# repeated integration of lebesgue integrable function

I am currently working with Wheeden Zygmund's Measure and Integral. I got stuck on one of the exercises (Ch. 6, Ex. 13).

Let $f \in L(-\infty,\infty)$ (Lebesgue integrable), and let $h > 0$ be fixed. Prove that $$\int_{-\infty}^\infty (\frac{1}{2h} \int_{x-h}^{x+h} f(y) \, dy) \, dx = \int_{-\infty}^\infty f(x) \, dx$$

I believe it suffices to prove that $\frac{1}{2h} \int_{x-h}^{x+h} f(y) \, dy = f(x)$ using the mean value theorem, but I am not entirely sure. Can anyone give me a hint on this problem? Thanks in advance!

• Hint: Fubini's theorem. Commented Mar 1, 2017 at 13:34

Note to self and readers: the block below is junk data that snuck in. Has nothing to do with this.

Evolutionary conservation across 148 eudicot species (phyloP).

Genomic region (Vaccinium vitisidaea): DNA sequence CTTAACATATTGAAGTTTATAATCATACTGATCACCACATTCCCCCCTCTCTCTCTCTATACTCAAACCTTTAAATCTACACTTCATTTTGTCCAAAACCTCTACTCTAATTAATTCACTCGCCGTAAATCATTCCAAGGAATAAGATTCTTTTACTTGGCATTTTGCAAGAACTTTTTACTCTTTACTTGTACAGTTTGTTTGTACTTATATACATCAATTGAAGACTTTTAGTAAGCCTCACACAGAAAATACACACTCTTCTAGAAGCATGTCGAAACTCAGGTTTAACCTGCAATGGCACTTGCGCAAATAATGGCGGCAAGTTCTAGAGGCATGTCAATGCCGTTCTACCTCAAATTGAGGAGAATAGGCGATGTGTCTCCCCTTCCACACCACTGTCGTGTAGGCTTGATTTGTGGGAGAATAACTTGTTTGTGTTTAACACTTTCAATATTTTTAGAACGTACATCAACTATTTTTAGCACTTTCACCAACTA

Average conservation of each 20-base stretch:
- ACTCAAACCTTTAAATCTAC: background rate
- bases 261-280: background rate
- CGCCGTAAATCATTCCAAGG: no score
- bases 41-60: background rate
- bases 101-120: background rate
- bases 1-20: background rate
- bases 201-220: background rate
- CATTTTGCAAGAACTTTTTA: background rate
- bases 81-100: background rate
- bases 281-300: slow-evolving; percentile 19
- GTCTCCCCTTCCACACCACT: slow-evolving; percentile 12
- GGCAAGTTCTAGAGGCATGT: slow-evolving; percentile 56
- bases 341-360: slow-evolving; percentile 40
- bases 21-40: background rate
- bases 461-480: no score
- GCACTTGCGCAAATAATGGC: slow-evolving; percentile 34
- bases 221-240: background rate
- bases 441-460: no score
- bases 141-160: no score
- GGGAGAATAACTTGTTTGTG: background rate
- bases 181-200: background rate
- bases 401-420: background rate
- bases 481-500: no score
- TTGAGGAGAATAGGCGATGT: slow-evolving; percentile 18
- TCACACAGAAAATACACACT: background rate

• thanks for the hint. could you possibly show how i can apply fubini's thm here? Commented Mar 2, 2017 at 7:36

Just note by Fubini's theorem that \begin{align*} \frac{1}{2h}\int_{-\infty}^\infty \int_{x-h}^{x+h} f(y) dy dx &= \frac{1}{2h}\int_{-\infty}^\infty \int_{-\infty}^{\infty} 1_{(x-h, x+h)}(y) \cdot f(y) dy dx \\ &= \frac{1}{2h}\int_{-\infty}^\infty f(y) \cdot \int_{-\infty}^{\infty} 1_{(y-h, y+h)}(x) dx dy = \int_{-\infty}^\infty f(y) dy, \end{align*} since $1_{(x-h,x+h)}(y) = 1_{(y-h, y+h)}(x)$.